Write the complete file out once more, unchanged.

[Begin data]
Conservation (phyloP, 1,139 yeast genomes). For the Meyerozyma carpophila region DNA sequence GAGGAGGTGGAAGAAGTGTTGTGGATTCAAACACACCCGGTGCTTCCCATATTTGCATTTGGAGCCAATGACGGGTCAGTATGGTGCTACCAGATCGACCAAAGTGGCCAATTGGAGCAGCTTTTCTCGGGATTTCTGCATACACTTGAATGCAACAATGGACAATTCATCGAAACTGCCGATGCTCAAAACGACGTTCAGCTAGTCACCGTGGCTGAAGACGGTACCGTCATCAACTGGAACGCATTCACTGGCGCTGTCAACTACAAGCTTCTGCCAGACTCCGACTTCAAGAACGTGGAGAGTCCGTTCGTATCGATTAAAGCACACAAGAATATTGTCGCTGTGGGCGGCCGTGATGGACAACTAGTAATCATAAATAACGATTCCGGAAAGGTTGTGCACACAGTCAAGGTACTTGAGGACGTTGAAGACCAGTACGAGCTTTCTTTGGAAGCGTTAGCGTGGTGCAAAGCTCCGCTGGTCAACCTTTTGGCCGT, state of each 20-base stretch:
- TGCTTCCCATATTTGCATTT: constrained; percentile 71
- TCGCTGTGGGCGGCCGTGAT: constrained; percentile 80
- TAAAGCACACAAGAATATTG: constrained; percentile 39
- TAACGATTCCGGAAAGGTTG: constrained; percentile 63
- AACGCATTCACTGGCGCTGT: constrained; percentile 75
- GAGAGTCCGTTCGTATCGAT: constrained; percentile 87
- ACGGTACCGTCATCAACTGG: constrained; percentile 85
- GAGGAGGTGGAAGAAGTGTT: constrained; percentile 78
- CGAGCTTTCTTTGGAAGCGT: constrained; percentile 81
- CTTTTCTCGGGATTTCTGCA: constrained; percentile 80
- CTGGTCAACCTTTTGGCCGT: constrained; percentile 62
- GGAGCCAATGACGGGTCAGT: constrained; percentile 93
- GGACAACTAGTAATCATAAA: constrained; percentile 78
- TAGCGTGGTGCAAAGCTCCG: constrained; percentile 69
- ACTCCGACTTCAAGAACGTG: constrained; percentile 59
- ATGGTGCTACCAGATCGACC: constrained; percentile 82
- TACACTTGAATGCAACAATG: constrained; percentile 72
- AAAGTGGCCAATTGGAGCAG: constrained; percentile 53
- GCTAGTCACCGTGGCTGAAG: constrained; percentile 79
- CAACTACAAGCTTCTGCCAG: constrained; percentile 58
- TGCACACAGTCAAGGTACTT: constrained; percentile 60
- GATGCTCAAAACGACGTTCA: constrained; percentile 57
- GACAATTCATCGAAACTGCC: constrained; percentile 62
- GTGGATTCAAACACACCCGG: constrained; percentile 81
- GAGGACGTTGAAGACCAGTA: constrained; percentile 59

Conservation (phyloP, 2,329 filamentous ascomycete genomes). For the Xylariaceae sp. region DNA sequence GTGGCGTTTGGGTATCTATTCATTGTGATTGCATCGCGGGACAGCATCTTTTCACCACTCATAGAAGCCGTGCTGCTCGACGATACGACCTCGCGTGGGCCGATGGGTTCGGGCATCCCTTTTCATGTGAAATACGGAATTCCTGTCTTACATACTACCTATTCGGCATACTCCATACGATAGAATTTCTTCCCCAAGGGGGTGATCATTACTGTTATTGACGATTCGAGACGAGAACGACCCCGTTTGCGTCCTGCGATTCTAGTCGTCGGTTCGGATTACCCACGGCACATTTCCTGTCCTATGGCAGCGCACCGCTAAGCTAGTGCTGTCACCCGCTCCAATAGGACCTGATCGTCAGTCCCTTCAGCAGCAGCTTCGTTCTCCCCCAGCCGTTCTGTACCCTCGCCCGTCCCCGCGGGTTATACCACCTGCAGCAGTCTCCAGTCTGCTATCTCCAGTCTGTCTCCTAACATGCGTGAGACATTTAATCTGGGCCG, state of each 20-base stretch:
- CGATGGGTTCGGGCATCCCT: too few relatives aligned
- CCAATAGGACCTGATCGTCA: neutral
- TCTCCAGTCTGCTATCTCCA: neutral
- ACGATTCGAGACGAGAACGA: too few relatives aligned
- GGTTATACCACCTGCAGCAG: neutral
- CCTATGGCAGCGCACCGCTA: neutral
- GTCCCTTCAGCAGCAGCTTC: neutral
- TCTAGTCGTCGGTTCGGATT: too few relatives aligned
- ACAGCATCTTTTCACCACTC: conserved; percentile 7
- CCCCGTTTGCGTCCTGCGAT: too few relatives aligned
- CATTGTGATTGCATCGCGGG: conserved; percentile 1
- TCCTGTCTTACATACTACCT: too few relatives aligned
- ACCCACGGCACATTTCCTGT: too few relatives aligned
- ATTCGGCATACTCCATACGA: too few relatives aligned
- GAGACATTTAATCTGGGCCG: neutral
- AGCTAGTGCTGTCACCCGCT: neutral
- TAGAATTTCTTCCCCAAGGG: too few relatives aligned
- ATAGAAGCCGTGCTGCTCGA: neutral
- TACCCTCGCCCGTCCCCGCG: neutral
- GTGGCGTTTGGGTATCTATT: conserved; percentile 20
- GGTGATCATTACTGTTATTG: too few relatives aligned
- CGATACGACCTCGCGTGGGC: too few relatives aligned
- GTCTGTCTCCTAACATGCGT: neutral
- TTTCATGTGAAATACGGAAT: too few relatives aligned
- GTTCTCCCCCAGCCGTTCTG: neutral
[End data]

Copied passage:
Conservation (phyloP, 1,139 yeast genomes). For the Meyerozyma carpophila region DNA sequence GAGGAGGTGGAAGAAGTGTTGTGGATTCAAACACACCCGGTGCTTCCCATATTTGCATTTGGAGCCAATGACGGGTCAGTATGGTGCTACCAGATCGACCAAAGTGGCCAATTGGAGCAGCTTTTCTCGGGATTTCTGCATACACTTGAATGCAACAATGGACAATTCATCGAAACTGCCGATGCTCAAAACGACGTTCAGCTAGTCACCGTGGCTGAAGACGGTACCGTCATCAACTGGAACGCATTCACTGGCGCTGTCAACTACAAGCTTCTGCCAGACTCCGACTTCAAGAACGTGGAGAGTCCGTTCGTATCGATTAAAGCACACAAGAATATTGTCGCTGTGGGCGGCCGTGATGGACAACTAGTAATCATAAATAACGATTCCGGAAAGGTTGTGCACACAGTCAAGGTACTTGAGGACGTTGAAGACCAGTACGAGCTTTCTTTGGAAGCGTTAGCGTGGTGCAAAGCTCCGCTGGTCAACCTTTTGGCCGT, state of each 20-base stretch:
- TGCTTCCCATATTTGCATTT: constrained; percentile 71
- TCGCTGTGGGCGGCCGTGAT: constrained; percentile 80
- TAAAGCACACAAGAATATTG: constrained; percentile 39
- TAACGATTCCGGAAAGGTTG: constrained; percentile 63
- AACGCATTCACTGGCGCTGT: constrained; percentile 75
- GAGAGTCCGTTCGTATCGAT: constrained; percentile 87
- ACGGTACCGTCATCAACTGG: constrained; percentile 85
- GAGGAGGTGGAAGAAGTGTT: constrained; percentile 78
- CGAGCTTTCTTTGGAAGCGT: constrained; percentile 81
- CTTTTCTCGGGATTTCTGCA: constrained; percentile 80
- CTGGTCAACCTTTTGGCCGT: constrained; percentile 62
- GGAGCCAATGACGGGTCAGT: constrained; percentile 93
- GGACAACTAGTAATCATAAA: constrained; percentile 78
- TAGCGTGGTGCAAAGCTCCG: constrained; percentile 69
- ACTCCGACTTCAAGAACGTG: constrained; percentile 59
- ATGGTGCTACCAGATCGACC: constrained; percentile 82
- TACACTTGAATGCAACAATG: constrained; percentile 72
- AAAGTGGCCAATTGGAGCAG: constrained; percentile 53
- GCTAGTCACCGTGGCTGAAG: constrained; percentile 79
- CAACTACAAGCTTCTGCCAG: constrained; percentile 58
- TGCACACAGTCAAGGTACTT: constrained; percentile 60
- GATGCTCAAAACGACGTTCA: constrained; percentile 57
- GACAATTCATCGAAACTGCC: constrained; percentile 62
- GTGGATTCAAACACACCCGG: constrained; percentile 81
- GAGGACGTTGAAGACCAGTA: constrained; percentile 59

Conservation (phyloP, 2,329 filamentous ascomycete genomes). For the Xylariaceae sp. region DNA sequence GTGGCGTTTGGGTATCTATTCATTGTGATTGCATCGCGGGACAGCATCTTTTCACCACTCATAGAAGCCGTGCTGCTCGACGATACGACCTCGCGTGGGCCGATGGGTTCGGGCATCCCTTTTCATGTGAAATACGGAATTCCTGTCTTACATACTACCTATTCGGCATACTCCATACGATAGAATTTCTTCCCCAAGGGGGTGATCATTACTGTTATTGACGATTCGAGACGAGAACGACCCCGTTTGCGTCCTGCGATTCTAGTCGTCGGTTCGGATTACCCACGGCACATTTCCTGTCCTATGGCAGCGCACCGCTAAGCTAGTGCTGTCACCCGCTCCAATAGGACCTGATCGTCAGTCCCTTCAGCAGCAGCTTCGTTCTCCCCCAGCCGTTCTGTACCCTCGCCCGTCCCCGCGGGTTATACCACCTGCAGCAGTCTCCAGTCTGCTATCTCCAGTCTGTCTCCTAACATGCGTGAGACATTTAATCTGGGCCG, state of each 20-base stretch:
- CGATGGGTTCGGGCATCCCT: too few relatives aligned
- CCAATAGGACCTGATCGTCA: neutral
- TCTCCAGTCTGCTATCTCCA: neutral
- ACGATTCGAGACGAGAACGA: too few relatives aligned
- GGTTATACCACCTGCAGCAG: neutral
- CCTATGGCAGCGCACCGCTA: neutral
- GTCCCTTCAGCAGCAGCTTC: neutral
- TCTAGTCGTCGGTTCGGATT: too few relatives aligned
- ACAGCATCTTTTCACCACTC: conserved; percentile 7
- CCCCGTTTGCGTCCTGCGAT: too few relatives aligned
- CATTGTGATTGCATCGCGGG: conserved; percentile 1
- TCCTGTCTTACATACTACCT: too few relatives aligned
- ACCCACGGCACATTTCCTGT: too few relatives aligned
- ATTCGGCATACTCCATACGA: too few relatives aligned
- GAGACATTTAATCTGGGCCG: neutral
- AGCTAGTGCTGTCACCCGCT: neutral
- TAGAATTTCTTCCCCAAGGG: too few relatives aligned
- ATAGAAGCCGTGCTGCTCGA: neutral
- TACCCTCGCCCGTCCCCGCG: neutral
- GTGGCGTTTGGGTATCTATT: conserved; percentile 20
- GGTGATCATTACTGTTATTG: too few relatives aligned
- CGATACGACCTCGCGTGGGC: too few relatives aligned
- GTCTGTCTCCTAACATGCGT: neutral
- TTTCATGTGAAATACGGAAT: too few relatives aligned
- GTTCTCCCCCAGCCGTTCTG: neutral